The Difference between Bipolar Disorder and Depression


Bipolar disorder and depression have many similarities - and one large difference.


Depression is a mood disorder characterized by a sustained state of sadness, hopelessness and loss of interest. It is not the blues, or self-indulgence or a failure of character. It is not a feeling or a mood that one can simply "snap out of." It is an illness, a disorder of the functioning of the brain, which requires treatment. Sufferers can take medication, engage in psychotherapy or receive other forms of therapy. For those whose treatment doesn't work to fully overcome their suffering, coping techniques can be taught, with some success.

Untreated, depression can lead to loss of relationships, loss of employment or, in the extreme, loss of life.

There are several types of antidepressant medications on the market. Each acts a bit differently from the other, and it takes a skilled practitioner to know the best individual or combination of drugs for each patient.

Bipolar Disorder

Bipolar disorder (previously called manic depression) is a combination mood disorder, with periods of depression alternating with periods of extreme happiness or extreme irritability (mania.) Like depression, bipolar disorder is a brain disorder that is serious and unpredictable and requires medical treatment for relief.

While a more complex disease to manage than simple depression, a variety of successful treatments are available, and those who are able to manage their bipolar disorder with medication or therapy can often go on to lead satisfying and productive lives.

There are many similarities between depression and bipolar disorder, particularly in the symptoms experienced by the patient, but there are also differences. Bipolar disorder has a more complex mix of symptoms, including restlessness, racing thoughts, impulsivity, recklessness and poor judgment. There are also periods where the mood between cycles is considered 'normal.'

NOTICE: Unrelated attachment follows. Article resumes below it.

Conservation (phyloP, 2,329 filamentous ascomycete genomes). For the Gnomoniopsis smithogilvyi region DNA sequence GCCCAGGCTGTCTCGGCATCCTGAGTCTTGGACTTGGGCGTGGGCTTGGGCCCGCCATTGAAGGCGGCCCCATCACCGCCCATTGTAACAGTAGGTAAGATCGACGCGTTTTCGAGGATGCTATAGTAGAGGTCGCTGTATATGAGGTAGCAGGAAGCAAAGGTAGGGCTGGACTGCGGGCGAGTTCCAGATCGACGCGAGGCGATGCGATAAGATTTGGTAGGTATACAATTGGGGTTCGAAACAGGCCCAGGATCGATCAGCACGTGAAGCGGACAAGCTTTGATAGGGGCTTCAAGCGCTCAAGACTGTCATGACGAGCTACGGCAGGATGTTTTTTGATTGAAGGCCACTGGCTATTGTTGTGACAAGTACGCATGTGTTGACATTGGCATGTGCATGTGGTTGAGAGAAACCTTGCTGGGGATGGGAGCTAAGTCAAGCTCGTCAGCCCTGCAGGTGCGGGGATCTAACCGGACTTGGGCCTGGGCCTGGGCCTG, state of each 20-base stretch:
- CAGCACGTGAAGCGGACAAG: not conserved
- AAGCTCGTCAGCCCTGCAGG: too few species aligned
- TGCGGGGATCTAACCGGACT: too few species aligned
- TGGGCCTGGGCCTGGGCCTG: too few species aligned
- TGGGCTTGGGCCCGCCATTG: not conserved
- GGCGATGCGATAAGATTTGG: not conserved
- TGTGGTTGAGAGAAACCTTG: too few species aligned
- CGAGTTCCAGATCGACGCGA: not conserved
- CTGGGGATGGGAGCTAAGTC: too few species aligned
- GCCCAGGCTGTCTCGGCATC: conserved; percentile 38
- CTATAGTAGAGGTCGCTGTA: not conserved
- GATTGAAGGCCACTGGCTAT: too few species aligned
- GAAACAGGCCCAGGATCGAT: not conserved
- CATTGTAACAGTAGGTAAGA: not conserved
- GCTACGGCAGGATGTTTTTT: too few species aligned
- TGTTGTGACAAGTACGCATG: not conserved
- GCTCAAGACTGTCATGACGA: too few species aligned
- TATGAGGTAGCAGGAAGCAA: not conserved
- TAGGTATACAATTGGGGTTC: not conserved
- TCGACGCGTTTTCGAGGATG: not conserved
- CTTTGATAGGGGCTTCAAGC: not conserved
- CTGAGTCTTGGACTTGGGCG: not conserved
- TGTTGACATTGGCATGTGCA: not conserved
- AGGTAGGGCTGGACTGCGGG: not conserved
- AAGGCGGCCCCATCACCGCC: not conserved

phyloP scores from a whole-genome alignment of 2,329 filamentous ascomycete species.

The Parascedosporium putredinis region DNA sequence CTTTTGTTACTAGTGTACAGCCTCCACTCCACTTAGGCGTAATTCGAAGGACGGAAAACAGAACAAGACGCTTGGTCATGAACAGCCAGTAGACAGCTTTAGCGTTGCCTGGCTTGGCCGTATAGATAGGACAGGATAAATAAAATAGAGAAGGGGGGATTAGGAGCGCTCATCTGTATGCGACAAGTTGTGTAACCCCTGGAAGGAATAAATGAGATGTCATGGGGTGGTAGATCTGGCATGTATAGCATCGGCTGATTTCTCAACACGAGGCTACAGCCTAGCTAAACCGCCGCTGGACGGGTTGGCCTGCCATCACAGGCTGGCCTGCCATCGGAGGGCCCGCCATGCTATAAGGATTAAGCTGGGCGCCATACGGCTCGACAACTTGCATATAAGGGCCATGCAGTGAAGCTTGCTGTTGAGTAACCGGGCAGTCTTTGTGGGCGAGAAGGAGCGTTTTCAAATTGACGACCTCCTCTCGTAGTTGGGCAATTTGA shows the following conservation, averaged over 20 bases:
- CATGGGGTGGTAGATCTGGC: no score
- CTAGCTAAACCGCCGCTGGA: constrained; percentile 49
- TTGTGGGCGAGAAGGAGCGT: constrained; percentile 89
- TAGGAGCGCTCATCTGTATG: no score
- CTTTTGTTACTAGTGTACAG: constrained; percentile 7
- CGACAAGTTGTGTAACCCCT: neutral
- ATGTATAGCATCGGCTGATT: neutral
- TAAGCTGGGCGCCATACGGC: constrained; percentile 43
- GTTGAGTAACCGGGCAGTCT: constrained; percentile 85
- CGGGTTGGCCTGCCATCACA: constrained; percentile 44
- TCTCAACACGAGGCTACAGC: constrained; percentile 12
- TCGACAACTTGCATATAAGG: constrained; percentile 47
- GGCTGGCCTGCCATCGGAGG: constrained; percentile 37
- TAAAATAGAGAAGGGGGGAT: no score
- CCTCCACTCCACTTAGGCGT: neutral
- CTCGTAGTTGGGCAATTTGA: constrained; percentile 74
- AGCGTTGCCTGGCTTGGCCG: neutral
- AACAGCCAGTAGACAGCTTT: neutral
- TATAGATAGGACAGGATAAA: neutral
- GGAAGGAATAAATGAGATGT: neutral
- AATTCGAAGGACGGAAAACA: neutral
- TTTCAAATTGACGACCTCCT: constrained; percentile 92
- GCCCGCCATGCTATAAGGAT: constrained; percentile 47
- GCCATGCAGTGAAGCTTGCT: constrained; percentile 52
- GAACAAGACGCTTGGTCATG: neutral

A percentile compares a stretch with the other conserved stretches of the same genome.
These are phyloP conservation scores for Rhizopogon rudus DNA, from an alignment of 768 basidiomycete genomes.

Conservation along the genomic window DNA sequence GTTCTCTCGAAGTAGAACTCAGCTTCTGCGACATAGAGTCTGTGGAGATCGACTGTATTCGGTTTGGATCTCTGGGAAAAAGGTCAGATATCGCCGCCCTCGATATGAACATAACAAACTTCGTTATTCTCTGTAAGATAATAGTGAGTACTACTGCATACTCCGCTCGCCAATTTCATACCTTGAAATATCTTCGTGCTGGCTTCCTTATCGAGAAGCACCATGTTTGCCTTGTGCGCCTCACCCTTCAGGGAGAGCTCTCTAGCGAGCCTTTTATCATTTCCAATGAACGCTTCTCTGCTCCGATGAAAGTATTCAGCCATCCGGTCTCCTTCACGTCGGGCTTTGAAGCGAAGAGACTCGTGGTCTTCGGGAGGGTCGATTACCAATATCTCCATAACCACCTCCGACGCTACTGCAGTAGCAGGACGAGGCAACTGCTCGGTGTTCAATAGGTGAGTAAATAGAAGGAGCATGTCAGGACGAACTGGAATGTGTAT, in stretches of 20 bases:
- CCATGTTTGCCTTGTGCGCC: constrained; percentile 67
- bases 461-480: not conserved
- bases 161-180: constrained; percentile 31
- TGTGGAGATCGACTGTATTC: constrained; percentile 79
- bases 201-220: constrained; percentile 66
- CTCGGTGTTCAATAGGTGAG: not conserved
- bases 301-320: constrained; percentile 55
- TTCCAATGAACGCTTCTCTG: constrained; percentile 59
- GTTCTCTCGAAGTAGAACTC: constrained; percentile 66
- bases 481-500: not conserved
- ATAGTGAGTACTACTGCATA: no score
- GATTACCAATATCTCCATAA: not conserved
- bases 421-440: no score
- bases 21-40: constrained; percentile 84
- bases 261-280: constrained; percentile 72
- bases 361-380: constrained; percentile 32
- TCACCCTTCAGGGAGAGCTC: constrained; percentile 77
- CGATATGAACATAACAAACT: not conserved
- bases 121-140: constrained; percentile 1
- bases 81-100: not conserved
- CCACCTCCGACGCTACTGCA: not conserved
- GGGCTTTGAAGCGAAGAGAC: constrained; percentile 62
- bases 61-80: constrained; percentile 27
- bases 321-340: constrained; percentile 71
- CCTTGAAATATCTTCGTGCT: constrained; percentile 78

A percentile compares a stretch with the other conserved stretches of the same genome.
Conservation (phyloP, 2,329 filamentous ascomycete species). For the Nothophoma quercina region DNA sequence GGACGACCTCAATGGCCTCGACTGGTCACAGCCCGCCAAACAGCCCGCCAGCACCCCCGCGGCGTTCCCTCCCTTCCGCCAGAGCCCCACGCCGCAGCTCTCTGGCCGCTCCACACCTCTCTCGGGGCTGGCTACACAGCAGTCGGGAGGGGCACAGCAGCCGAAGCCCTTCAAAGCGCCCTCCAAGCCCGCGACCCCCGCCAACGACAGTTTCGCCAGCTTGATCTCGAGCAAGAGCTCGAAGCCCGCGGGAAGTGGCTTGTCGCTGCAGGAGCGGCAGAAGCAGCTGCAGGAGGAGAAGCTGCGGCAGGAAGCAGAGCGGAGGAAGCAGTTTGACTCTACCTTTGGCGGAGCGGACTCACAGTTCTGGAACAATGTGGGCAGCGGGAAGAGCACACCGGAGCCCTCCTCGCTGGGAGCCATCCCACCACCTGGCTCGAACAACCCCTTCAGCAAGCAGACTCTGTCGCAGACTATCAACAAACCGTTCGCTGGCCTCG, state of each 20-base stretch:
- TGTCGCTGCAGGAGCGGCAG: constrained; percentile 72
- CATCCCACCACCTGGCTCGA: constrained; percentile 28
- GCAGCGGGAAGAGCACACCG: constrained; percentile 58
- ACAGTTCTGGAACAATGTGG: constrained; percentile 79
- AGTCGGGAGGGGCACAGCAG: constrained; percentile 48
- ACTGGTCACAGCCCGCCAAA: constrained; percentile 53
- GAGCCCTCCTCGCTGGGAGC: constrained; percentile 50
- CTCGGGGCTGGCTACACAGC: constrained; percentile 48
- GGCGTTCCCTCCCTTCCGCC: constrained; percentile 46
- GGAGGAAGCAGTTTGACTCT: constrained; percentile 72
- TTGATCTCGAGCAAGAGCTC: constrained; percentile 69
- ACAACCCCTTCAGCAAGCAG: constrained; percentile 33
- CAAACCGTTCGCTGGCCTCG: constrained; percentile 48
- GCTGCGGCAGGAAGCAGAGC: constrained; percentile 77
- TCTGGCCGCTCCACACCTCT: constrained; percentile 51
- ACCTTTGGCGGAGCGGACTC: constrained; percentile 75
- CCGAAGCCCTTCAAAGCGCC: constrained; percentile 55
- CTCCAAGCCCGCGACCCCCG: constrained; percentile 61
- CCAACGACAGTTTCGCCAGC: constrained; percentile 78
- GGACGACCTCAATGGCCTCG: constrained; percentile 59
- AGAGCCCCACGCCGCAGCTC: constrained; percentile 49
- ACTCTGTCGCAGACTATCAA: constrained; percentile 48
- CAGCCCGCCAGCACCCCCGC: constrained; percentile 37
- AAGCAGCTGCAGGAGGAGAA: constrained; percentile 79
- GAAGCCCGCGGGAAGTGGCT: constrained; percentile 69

Depression is the primary symptom of both disorders. However, antidepressants aren't generally used to treat bipolar disorder, because in the case of bipolar, a dose of antidepressant can trigger a manic episode. Those suffering from bipolar require a mood stabilizer and an anti-manic drug. Mood stabilizing drugs include lithium, Depakote or Lamictal.

Ongoing Treatment

While being treated for either bipolar or depression, it is important to remain under the care of a medical professional. Antidepressants often take as much as eight weeks to become fully effective. Once they have, it is not uncommon to feel that there might be another medication that could provide a better level of relief. Sometimes, it is a combination of medications that allows the patient to achieve full remission of symptoms.

Depression and bipolar disorder are both treatable chronic conditions. Relief can range from reductions of severity of symptoms to full remission. Anyone suffering the symptoms of these diseases should not hesitate to seek medical help.

Sources: and National Institute of Mental Health (NIMH)


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